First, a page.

Energy and Meteorology Portal

Strengthening Disaster Risk Governance

Stakeholder engagement and policies are key for disaster risk governance. Accordingly, it is important to:
Collaboration is critical to identify vulnerability hotspots, preparing contingency plans and sharing capacity in times of disruption. A combination of public and private operators as well as regulators and policy-makers may manage or have a strong influence over the infrastructure network. However, they may be hesitant to share or collate information on commercial sensitivity or national security grounds. The creation of groups or networks can help to build trust between partners and facilitate the sharing of relevant information, as well as developing suitable processes for the safe sharing and use of sensitive data.
The nature of the risks arising from a combination of local and regional exposure to climatic conditions and specific assets’ vulnerability, makes appropriate responses very context-specific.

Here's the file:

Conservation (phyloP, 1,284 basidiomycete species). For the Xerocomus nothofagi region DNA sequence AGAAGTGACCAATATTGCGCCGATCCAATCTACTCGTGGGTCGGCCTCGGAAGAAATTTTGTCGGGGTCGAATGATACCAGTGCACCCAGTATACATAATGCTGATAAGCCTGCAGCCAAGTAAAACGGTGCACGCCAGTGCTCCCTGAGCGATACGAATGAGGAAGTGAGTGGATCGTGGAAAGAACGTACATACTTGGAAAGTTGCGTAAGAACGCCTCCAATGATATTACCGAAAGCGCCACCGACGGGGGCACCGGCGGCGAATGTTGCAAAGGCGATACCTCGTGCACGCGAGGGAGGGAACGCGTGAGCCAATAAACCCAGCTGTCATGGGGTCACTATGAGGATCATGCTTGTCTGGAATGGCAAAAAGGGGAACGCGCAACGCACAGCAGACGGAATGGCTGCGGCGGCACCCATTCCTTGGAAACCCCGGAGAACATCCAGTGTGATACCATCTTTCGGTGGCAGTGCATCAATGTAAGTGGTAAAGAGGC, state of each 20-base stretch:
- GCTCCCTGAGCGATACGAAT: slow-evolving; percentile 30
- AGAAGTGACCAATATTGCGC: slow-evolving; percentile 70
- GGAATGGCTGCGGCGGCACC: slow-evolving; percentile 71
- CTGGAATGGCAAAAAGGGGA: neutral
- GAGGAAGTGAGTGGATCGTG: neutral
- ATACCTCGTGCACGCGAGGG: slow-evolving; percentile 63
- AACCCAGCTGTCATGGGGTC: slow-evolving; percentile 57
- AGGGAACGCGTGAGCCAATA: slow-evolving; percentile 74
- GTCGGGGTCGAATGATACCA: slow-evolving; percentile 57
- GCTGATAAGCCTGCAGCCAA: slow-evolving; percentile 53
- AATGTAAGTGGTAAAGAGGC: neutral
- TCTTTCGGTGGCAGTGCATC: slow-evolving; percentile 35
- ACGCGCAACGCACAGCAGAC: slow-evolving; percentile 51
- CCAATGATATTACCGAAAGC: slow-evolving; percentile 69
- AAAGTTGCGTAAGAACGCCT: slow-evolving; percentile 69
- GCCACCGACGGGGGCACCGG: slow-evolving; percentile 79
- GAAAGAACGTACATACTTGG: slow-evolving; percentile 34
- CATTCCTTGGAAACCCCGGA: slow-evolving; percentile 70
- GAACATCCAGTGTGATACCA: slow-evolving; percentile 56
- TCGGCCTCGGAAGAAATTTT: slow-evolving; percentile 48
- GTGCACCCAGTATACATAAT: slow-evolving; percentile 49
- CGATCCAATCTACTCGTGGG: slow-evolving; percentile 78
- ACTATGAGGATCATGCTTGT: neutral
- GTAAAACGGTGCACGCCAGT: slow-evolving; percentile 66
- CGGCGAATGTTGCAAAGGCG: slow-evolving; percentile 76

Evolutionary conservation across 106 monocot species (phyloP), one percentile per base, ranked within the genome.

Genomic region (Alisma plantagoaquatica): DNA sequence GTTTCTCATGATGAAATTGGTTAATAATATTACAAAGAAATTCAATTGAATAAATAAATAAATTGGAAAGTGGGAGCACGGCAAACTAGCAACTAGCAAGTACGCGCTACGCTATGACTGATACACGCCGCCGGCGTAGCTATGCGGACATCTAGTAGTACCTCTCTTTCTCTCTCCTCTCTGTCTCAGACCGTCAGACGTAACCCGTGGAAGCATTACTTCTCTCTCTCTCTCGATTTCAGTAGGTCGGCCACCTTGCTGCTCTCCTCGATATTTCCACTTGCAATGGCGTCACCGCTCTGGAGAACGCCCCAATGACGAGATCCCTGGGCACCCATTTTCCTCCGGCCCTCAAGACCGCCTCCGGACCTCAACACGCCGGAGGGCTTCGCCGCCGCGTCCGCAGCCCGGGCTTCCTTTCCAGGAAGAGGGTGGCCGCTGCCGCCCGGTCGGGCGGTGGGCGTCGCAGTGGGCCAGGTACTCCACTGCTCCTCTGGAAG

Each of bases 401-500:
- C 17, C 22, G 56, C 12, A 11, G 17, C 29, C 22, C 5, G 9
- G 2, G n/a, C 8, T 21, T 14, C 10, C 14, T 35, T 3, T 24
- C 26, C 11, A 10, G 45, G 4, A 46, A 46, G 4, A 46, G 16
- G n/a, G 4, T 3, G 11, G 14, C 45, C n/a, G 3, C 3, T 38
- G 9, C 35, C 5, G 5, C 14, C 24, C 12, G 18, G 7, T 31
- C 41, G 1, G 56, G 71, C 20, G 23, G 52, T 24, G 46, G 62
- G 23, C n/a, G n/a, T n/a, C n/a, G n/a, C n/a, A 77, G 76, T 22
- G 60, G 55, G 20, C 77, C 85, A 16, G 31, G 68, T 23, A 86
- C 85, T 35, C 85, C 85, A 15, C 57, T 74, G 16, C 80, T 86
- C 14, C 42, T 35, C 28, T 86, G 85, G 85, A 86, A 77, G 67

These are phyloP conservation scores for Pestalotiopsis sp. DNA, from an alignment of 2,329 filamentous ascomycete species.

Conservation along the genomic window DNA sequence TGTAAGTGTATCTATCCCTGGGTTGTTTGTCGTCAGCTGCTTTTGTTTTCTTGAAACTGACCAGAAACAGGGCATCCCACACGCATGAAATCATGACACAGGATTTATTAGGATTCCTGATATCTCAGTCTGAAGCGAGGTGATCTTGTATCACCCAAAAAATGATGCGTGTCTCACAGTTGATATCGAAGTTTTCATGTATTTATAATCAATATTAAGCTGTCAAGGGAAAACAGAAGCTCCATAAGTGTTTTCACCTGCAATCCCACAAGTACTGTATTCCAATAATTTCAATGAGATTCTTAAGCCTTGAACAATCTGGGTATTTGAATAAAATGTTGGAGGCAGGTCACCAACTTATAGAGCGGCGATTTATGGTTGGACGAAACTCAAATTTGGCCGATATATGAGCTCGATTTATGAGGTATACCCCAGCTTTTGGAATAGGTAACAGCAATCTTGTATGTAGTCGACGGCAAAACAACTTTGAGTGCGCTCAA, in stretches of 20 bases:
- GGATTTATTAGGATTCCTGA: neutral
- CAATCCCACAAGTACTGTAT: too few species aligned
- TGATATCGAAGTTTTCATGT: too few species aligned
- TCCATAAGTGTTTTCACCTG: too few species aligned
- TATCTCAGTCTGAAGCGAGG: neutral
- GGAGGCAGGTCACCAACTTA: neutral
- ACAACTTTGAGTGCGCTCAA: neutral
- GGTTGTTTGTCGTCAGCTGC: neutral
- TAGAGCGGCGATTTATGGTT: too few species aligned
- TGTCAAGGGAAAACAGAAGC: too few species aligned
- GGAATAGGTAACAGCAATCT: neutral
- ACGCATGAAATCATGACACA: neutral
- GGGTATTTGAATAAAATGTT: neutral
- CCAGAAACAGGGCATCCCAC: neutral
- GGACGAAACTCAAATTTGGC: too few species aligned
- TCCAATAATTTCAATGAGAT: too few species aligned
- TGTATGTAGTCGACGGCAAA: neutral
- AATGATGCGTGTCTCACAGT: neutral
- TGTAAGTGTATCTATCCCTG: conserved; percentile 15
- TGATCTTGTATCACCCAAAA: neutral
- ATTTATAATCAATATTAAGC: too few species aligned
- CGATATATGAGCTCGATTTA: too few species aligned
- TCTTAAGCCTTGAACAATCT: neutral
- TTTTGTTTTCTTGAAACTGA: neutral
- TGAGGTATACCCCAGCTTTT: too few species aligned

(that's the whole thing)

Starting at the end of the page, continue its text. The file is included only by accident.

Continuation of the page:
Using riverine flooding in Bangladesh as a case study, Mechler and Bouwer (2015) demonstrated that economic vulnerability (the propensity to incur economic losses due to a hazardous event) has been reduced over the past decades, therefore risk increases at a much smaller rate compared to a static vulnerability case.

The key stages for appropriate responses to disaster preparedness following a typical risk-based planning process are shown in Figure 1 and have been used to develop the UKCIP (UK Climate Impacts Programme) wizard tools portfolio, that can be used to plan adaptation strategies and share the message about the need to plan for resilient infrastructure. A detailed explanation of the planning stages can be found here. The wizard in turn is the base for the Climate-ADAPT tool.

Figure 1. The risk-based planning process for an adaptation strategy. Source: UCKIP website